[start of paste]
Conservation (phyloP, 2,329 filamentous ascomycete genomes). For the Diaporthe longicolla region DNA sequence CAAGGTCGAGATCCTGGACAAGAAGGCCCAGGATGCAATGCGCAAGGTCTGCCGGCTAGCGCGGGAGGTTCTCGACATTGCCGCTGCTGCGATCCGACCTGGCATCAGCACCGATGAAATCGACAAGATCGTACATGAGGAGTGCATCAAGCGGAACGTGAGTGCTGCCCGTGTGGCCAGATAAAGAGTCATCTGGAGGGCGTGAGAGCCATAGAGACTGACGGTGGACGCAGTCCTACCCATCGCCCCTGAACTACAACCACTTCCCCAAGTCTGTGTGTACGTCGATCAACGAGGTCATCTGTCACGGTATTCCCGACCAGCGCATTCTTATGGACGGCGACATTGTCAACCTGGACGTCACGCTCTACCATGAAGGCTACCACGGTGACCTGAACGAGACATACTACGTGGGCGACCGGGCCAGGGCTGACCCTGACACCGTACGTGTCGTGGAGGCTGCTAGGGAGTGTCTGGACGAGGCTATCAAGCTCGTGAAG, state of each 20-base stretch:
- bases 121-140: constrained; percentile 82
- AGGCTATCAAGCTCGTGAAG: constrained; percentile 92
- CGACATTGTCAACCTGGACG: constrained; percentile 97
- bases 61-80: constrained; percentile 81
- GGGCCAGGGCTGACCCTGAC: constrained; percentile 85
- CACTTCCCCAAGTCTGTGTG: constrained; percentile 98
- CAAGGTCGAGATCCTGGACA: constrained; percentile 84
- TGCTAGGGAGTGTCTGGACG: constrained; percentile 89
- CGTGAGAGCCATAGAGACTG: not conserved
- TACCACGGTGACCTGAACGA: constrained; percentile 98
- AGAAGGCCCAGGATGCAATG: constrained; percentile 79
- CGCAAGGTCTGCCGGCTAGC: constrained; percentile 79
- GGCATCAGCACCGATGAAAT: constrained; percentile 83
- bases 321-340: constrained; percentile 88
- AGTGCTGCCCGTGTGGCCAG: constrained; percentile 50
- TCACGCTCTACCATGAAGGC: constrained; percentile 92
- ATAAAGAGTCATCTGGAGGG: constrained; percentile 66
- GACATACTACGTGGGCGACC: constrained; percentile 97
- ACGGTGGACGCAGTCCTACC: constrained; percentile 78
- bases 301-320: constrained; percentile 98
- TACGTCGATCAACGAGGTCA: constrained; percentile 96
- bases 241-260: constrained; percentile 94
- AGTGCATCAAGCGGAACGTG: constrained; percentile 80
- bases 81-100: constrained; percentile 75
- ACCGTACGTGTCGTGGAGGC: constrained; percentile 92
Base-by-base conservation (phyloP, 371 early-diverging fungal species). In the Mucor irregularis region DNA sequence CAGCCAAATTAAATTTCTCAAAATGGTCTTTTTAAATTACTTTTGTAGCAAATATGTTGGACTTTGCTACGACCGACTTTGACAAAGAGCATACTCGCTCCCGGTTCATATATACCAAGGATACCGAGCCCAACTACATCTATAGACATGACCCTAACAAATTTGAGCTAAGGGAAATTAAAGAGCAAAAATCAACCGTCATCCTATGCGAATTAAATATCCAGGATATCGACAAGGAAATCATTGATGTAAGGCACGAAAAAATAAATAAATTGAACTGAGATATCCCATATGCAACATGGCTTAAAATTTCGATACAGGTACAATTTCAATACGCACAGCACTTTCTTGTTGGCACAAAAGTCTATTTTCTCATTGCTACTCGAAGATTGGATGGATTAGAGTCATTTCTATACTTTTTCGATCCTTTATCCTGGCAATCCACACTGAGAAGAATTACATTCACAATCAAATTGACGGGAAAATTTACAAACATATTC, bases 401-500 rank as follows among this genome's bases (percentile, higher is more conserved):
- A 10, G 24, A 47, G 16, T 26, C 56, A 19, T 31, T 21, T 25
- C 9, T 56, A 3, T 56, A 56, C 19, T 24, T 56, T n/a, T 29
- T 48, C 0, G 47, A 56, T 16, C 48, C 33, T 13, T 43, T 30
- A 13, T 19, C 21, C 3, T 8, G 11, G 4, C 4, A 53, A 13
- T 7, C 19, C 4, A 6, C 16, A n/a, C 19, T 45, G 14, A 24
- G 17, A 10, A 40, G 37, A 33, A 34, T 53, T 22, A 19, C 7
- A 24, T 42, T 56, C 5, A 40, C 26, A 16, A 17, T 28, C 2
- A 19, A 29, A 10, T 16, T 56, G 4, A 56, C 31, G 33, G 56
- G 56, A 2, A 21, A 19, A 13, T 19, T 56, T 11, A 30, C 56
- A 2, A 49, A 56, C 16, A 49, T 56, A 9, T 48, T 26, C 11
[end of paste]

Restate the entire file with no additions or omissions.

Conservation (phyloP, 2,329 filamentous ascomycete genomes). For the Diaporthe longicolla region DNA sequence CAAGGTCGAGATCCTGGACAAGAAGGCCCAGGATGCAATGCGCAAGGTCTGCCGGCTAGCGCGGGAGGTTCTCGACATTGCCGCTGCTGCGATCCGACCTGGCATCAGCACCGATGAAATCGACAAGATCGTACATGAGGAGTGCATCAAGCGGAACGTGAGTGCTGCCCGTGTGGCCAGATAAAGAGTCATCTGGAGGGCGTGAGAGCCATAGAGACTGACGGTGGACGCAGTCCTACCCATCGCCCCTGAACTACAACCACTTCCCCAAGTCTGTGTGTACGTCGATCAACGAGGTCATCTGTCACGGTATTCCCGACCAGCGCATTCTTATGGACGGCGACATTGTCAACCTGGACGTCACGCTCTACCATGAAGGCTACCACGGTGACCTGAACGAGACATACTACGTGGGCGACCGGGCCAGGGCTGACCCTGACACCGTACGTGTCGTGGAGGCTGCTAGGGAGTGTCTGGACGAGGCTATCAAGCTCGTGAAG, state of each 20-base stretch:
- bases 121-140: constrained; percentile 82
- AGGCTATCAAGCTCGTGAAG: constrained; percentile 92
- CGACATTGTCAACCTGGACG: constrained; percentile 97
- bases 61-80: constrained; percentile 81
- GGGCCAGGGCTGACCCTGAC: constrained; percentile 85
- CACTTCCCCAAGTCTGTGTG: constrained; percentile 98
- CAAGGTCGAGATCCTGGACA: constrained; percentile 84
- TGCTAGGGAGTGTCTGGACG: constrained; percentile 89
- CGTGAGAGCCATAGAGACTG: not conserved
- TACCACGGTGACCTGAACGA: constrained; percentile 98
- AGAAGGCCCAGGATGCAATG: constrained; percentile 79
- CGCAAGGTCTGCCGGCTAGC: constrained; percentile 79
- GGCATCAGCACCGATGAAAT: constrained; percentile 83
- bases 321-340: constrained; percentile 88
- AGTGCTGCCCGTGTGGCCAG: constrained; percentile 50
- TCACGCTCTACCATGAAGGC: constrained; percentile 92
- ATAAAGAGTCATCTGGAGGG: constrained; percentile 66
- GACATACTACGTGGGCGACC: constrained; percentile 97
- ACGGTGGACGCAGTCCTACC: constrained; percentile 78
- bases 301-320: constrained; percentile 98
- TACGTCGATCAACGAGGTCA: constrained; percentile 96
- bases 241-260: constrained; percentile 94
- AGTGCATCAAGCGGAACGTG: constrained; percentile 80
- bases 81-100: constrained; percentile 75
- ACCGTACGTGTCGTGGAGGC: constrained; percentile 92
Base-by-base conservation (phyloP, 371 early-diverging fungal species). In the Mucor irregularis region DNA sequence CAGCCAAATTAAATTTCTCAAAATGGTCTTTTTAAATTACTTTTGTAGCAAATATGTTGGACTTTGCTACGACCGACTTTGACAAAGAGCATACTCGCTCCCGGTTCATATATACCAAGGATACCGAGCCCAACTACATCTATAGACATGACCCTAACAAATTTGAGCTAAGGGAAATTAAAGAGCAAAAATCAACCGTCATCCTATGCGAATTAAATATCCAGGATATCGACAAGGAAATCATTGATGTAAGGCACGAAAAAATAAATAAATTGAACTGAGATATCCCATATGCAACATGGCTTAAAATTTCGATACAGGTACAATTTCAATACGCACAGCACTTTCTTGTTGGCACAAAAGTCTATTTTCTCATTGCTACTCGAAGATTGGATGGATTAGAGTCATTTCTATACTTTTTCGATCCTTTATCCTGGCAATCCACACTGAGAAGAATTACATTCACAATCAAATTGACGGGAAAATTTACAAACATATTC, bases 401-500 rank as follows among this genome's bases (percentile, higher is more conserved):
- A 10, G 24, A 47, G 16, T 26, C 56, A 19, T 31, T 21, T 25
- C 9, T 56, A 3, T 56, A 56, C 19, T 24, T 56, T n/a, T 29
- T 48, C 0, G 47, A 56, T 16, C 48, C 33, T 13, T 43, T 30
- A 13, T 19, C 21, C 3, T 8, G 11, G 4, C 4, A 53, A 13
- T 7, C 19, C 4, A 6, C 16, A n/a, C 19, T 45, G 14, A 24
- G 17, A 10, A 40, G 37, A 33, A 34, T 53, T 22, A 19, C 7
- A 24, T 42, T 56, C 5, A 40, C 26, A 16, A 17, T 28, C 2
- A 19, A 29, A 10, T 16, T 56, G 4, A 56, C 31, G 33, G 56
- G 56, A 2, A 21, A 19, A 13, T 19, T 56, T 11, A 30, C 56
- A 2, A 49, A 56, C 16, A 49, T 56, A 9, T 48, T 26, C 11